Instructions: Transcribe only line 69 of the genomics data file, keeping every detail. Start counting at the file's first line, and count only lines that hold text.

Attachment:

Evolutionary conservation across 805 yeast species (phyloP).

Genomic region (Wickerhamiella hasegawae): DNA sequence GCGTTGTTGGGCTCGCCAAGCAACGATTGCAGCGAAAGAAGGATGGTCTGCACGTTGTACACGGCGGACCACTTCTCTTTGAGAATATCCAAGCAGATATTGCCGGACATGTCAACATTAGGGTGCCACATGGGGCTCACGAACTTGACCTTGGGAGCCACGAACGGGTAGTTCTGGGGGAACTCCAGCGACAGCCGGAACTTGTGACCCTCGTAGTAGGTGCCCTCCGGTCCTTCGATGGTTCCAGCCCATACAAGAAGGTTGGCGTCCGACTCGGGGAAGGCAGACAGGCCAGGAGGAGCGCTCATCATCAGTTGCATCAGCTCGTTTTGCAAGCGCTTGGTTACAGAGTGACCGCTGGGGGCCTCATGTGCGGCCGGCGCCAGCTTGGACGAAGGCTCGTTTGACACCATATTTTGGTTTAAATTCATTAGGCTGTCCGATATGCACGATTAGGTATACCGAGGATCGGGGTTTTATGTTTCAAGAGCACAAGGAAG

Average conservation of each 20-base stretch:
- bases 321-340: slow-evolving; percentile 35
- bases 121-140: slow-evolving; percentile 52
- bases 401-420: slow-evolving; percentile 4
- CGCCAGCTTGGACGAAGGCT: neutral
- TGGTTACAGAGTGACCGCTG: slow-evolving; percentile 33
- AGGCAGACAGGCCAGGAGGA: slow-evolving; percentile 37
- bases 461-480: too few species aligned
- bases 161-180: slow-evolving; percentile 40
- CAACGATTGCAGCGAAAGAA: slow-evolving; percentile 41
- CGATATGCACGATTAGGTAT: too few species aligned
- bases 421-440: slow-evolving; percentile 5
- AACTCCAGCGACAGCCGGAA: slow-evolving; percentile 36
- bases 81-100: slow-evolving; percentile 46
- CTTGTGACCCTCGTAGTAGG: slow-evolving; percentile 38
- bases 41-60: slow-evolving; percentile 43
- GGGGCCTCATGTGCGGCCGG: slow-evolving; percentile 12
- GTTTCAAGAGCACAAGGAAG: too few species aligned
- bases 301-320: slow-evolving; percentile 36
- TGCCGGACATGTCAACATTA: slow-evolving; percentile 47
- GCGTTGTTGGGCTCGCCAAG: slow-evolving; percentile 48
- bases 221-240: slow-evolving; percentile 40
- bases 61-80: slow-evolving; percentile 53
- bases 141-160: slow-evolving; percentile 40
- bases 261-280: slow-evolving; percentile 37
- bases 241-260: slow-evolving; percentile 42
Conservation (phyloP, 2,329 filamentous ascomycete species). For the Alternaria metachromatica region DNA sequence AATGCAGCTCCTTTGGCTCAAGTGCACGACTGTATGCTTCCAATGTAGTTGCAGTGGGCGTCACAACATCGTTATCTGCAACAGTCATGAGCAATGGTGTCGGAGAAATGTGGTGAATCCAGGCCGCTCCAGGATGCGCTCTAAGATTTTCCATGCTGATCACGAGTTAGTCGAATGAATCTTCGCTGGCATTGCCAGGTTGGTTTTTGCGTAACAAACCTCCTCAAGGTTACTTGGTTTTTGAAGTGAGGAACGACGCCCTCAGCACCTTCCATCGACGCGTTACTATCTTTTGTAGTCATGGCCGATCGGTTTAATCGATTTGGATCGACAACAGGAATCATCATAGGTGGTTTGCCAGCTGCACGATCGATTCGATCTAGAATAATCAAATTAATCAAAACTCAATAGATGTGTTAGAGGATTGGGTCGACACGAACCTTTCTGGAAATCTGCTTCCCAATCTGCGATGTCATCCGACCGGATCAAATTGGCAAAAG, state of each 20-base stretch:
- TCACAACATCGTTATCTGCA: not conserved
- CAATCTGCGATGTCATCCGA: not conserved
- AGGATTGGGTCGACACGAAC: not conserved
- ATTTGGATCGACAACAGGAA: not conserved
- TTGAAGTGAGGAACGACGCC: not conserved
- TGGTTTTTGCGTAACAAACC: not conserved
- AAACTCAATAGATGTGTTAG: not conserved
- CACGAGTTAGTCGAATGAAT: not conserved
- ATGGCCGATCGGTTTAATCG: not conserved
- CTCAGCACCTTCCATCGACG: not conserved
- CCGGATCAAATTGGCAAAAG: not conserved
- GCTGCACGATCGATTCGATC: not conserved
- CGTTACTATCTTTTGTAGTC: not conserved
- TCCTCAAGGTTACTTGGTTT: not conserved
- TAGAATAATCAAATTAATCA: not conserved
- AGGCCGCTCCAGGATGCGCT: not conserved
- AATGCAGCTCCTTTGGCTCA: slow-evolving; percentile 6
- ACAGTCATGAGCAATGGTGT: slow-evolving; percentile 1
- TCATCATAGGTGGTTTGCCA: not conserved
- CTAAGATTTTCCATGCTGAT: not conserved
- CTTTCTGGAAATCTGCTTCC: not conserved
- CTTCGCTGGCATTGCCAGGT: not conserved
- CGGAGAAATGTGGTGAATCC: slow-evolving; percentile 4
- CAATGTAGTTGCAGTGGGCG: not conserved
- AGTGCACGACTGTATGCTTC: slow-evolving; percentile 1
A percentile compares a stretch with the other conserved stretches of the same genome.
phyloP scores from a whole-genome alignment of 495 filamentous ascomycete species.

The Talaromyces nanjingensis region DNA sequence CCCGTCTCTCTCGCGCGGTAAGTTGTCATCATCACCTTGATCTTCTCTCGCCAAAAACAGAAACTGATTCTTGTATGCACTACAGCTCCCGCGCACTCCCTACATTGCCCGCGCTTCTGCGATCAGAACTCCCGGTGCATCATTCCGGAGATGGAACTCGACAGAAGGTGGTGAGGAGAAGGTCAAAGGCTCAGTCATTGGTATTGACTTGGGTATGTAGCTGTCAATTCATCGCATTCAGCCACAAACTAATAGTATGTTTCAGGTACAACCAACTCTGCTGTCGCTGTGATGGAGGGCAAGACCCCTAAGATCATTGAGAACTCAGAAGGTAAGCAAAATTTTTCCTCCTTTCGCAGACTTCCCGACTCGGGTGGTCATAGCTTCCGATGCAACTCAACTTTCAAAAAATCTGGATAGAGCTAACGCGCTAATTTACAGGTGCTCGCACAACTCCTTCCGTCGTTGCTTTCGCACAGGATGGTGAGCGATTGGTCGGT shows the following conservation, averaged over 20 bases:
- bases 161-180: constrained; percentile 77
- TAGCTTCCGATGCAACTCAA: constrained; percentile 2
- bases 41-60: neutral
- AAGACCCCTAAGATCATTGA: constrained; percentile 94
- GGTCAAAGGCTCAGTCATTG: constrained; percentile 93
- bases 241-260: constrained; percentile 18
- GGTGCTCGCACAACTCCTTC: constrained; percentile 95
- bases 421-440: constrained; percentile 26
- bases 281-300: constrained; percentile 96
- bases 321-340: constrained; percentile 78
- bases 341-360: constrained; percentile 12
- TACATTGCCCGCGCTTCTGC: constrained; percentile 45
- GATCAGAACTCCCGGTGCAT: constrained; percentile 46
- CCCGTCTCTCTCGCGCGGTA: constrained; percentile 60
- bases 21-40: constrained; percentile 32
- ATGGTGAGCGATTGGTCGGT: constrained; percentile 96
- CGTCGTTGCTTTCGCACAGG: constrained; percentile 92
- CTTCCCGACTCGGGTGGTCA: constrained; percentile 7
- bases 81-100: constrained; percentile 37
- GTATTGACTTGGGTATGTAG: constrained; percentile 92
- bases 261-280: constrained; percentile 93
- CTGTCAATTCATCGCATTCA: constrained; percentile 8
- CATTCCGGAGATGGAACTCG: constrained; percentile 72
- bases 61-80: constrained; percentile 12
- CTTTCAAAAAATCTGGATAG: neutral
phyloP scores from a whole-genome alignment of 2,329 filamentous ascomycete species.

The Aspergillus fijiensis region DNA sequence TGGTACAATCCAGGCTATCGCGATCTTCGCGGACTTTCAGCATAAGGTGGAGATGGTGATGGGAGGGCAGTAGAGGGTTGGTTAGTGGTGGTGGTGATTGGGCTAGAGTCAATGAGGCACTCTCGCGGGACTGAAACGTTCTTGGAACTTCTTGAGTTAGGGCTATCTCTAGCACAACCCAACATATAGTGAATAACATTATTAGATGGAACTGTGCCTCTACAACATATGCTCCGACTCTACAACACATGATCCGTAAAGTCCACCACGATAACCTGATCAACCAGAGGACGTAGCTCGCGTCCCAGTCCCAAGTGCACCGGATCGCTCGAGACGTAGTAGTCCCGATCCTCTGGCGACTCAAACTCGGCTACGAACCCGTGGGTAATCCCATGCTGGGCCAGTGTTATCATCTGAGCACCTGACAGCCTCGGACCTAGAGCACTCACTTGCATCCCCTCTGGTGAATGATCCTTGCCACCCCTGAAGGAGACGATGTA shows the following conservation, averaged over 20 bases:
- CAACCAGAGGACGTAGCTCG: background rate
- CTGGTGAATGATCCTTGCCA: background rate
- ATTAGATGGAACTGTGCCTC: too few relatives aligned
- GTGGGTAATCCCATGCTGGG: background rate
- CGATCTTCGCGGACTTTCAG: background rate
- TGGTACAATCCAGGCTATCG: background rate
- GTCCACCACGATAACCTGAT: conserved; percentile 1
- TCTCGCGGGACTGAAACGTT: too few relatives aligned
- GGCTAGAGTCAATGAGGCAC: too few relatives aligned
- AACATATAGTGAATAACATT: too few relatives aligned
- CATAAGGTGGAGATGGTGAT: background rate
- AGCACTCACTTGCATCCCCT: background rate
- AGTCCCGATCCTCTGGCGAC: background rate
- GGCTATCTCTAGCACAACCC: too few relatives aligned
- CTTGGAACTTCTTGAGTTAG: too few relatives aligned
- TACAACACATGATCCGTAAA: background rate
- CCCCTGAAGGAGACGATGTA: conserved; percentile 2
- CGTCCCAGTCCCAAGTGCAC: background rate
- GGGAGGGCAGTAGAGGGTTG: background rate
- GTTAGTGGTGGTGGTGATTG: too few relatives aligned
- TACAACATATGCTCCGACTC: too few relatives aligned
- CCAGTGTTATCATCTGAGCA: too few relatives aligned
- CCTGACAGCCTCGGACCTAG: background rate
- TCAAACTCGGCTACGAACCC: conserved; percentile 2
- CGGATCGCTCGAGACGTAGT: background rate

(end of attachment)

- TACATTGCCCGCGCTTCTGC: constrained; percentile 45